Every February, Reverend Jessica Kemp teaches the kids from her church youth group how to identify with the power of the past.
Antioch Missionary Baptist Church is a large, historic Black church located in the heart of San Antonio’s East Side. Kemp says the centerpiece of their Black History Month program is a “living museum” where “our kids get to choose who they want to be.”
Most choose familiar figures known to just about anyone. “We will always have the Big Three,” Kemp says with a chuckle. “Harriet Tubman, Martin Luther King Jr., Rosa Parks.”
But next year, Kemp, Antioch’s minister of children, youth, and young adults, plans to mix things up. Working with the San Antonio African American Community Archive and Museum, Kemp will teach the kids about local legends—leaders from this very neighborhood who struggled for a better, more just, and altogether more whole San Antonio.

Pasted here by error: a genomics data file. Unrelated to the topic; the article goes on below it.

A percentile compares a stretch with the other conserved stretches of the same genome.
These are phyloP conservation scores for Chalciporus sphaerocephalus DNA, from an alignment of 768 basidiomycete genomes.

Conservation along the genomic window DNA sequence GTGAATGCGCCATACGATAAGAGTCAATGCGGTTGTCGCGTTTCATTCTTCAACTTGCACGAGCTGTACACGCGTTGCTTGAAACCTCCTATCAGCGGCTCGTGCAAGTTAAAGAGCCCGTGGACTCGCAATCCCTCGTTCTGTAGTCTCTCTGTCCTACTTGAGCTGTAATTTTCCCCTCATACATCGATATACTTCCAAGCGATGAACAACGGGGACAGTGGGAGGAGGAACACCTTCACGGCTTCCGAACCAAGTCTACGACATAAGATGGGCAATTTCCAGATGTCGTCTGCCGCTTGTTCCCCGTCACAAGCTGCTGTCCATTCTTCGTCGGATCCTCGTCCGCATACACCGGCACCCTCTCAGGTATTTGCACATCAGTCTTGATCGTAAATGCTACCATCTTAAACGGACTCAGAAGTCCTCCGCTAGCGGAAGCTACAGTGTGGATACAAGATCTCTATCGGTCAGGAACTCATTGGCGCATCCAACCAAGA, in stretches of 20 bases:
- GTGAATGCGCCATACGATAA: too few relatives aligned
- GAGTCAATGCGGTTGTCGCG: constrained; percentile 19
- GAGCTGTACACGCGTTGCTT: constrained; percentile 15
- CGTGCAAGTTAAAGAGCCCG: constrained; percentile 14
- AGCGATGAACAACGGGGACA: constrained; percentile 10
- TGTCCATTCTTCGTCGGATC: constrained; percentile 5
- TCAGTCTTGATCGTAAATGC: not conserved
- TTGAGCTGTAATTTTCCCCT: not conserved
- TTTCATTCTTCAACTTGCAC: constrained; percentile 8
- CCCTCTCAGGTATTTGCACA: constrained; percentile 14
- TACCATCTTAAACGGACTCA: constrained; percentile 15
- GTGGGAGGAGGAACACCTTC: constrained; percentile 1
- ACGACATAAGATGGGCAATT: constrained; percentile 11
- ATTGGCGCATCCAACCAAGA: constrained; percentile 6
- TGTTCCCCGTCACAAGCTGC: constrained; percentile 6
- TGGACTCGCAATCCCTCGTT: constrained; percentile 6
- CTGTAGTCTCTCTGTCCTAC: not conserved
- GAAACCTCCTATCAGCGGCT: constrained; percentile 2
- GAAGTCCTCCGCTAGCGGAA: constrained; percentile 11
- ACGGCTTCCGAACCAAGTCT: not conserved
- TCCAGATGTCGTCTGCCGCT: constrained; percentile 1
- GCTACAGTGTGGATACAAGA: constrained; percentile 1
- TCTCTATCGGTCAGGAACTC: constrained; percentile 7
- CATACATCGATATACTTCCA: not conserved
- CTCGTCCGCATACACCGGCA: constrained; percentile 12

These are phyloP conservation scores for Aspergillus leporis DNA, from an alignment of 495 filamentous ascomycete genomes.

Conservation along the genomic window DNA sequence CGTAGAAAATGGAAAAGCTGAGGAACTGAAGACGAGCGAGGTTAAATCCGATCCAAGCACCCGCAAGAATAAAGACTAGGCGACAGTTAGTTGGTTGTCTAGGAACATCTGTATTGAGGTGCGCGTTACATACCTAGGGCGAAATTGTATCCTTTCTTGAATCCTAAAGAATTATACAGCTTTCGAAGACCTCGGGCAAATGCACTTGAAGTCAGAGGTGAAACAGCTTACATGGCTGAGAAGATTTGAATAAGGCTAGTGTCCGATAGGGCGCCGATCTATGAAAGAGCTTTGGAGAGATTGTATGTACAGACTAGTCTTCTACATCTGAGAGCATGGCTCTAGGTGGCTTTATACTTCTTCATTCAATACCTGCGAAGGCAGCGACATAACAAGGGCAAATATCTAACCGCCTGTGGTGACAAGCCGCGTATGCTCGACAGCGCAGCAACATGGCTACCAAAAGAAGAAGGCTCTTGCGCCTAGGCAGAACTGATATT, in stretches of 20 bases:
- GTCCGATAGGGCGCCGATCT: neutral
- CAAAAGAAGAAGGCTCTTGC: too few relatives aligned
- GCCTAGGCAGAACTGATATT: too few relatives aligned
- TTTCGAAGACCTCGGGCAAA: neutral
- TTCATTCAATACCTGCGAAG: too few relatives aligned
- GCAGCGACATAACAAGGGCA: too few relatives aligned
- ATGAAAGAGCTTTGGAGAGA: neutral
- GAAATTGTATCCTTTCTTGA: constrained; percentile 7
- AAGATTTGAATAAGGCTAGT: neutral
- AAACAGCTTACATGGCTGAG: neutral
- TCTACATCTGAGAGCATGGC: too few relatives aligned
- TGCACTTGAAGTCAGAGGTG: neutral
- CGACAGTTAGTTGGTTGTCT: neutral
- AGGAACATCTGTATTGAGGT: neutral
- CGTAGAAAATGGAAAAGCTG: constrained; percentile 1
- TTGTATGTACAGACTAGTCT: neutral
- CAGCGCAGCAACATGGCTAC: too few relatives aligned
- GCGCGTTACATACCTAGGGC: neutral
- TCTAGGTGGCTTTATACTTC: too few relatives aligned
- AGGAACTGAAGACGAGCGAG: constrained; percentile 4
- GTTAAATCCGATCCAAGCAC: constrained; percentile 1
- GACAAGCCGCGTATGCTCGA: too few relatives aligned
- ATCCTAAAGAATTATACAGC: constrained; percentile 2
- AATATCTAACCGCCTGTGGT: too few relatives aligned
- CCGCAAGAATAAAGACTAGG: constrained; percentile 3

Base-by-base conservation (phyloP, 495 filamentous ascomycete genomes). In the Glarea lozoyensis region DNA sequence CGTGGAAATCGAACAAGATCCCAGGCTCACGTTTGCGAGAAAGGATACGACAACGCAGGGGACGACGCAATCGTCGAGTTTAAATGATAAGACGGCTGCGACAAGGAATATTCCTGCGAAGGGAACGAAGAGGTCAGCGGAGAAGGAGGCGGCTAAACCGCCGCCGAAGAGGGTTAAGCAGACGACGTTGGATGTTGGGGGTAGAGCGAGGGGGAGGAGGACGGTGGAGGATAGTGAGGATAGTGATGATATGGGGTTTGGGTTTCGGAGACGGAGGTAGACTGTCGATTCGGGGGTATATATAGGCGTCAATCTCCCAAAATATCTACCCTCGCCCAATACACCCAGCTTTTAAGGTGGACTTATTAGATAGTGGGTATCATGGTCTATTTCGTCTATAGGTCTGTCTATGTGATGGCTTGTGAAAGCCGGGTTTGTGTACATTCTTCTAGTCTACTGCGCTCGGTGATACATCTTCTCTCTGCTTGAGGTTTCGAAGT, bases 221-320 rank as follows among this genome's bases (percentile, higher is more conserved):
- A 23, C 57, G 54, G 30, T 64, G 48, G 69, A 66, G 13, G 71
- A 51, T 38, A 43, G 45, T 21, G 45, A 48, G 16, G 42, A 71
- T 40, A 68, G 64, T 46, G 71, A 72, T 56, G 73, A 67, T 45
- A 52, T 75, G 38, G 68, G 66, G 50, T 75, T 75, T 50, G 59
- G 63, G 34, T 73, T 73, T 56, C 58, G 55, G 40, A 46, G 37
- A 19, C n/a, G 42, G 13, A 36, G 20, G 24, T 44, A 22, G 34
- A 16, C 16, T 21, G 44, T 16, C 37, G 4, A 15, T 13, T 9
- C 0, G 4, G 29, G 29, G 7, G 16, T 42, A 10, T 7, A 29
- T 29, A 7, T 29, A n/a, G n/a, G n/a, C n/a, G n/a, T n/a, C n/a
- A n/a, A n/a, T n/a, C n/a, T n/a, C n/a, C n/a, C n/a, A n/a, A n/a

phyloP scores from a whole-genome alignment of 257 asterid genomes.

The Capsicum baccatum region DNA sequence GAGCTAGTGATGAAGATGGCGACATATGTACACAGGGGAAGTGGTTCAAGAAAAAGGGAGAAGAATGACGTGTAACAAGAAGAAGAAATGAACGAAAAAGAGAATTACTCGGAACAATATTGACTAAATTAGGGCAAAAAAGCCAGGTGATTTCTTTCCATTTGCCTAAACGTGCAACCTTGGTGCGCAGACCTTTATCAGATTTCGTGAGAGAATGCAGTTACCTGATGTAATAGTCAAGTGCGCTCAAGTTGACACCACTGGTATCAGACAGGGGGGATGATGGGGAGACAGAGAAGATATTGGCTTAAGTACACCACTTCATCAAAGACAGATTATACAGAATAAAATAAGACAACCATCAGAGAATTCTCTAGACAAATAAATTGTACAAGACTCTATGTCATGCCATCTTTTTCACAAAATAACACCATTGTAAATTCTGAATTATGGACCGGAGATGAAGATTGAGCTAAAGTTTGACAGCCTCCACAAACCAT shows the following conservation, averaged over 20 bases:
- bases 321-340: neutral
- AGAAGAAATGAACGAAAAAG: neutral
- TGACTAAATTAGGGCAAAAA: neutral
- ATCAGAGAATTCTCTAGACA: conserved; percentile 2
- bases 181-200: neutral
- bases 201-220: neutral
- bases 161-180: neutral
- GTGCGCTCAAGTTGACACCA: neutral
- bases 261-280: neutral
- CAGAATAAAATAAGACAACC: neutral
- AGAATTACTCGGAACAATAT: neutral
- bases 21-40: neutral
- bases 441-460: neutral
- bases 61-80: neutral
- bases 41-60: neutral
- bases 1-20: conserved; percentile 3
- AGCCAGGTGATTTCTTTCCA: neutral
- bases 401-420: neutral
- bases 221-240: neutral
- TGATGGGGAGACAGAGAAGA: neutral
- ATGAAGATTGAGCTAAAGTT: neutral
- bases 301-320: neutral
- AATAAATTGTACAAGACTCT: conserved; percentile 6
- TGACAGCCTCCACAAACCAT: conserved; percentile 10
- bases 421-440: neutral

Leaders like Rev. S. H. James, the pastor and civil rights leader who fought for fair employment laws. Or Artemisia Bowden, the pioneering educator who took the helm of the all-Black St. Philips Day School in 1902 and, over the next half century, helped build it into a college that is still thriving today.
Next year, says Kemp, she wants her youth group kids to hear about these local heroes—and aspire to be like them. “This gives us an opportunity to expose our children to people that are from their community,” says Kemp. “San Antonio [people] that affect their lives today, and that they may not even realize [existed].”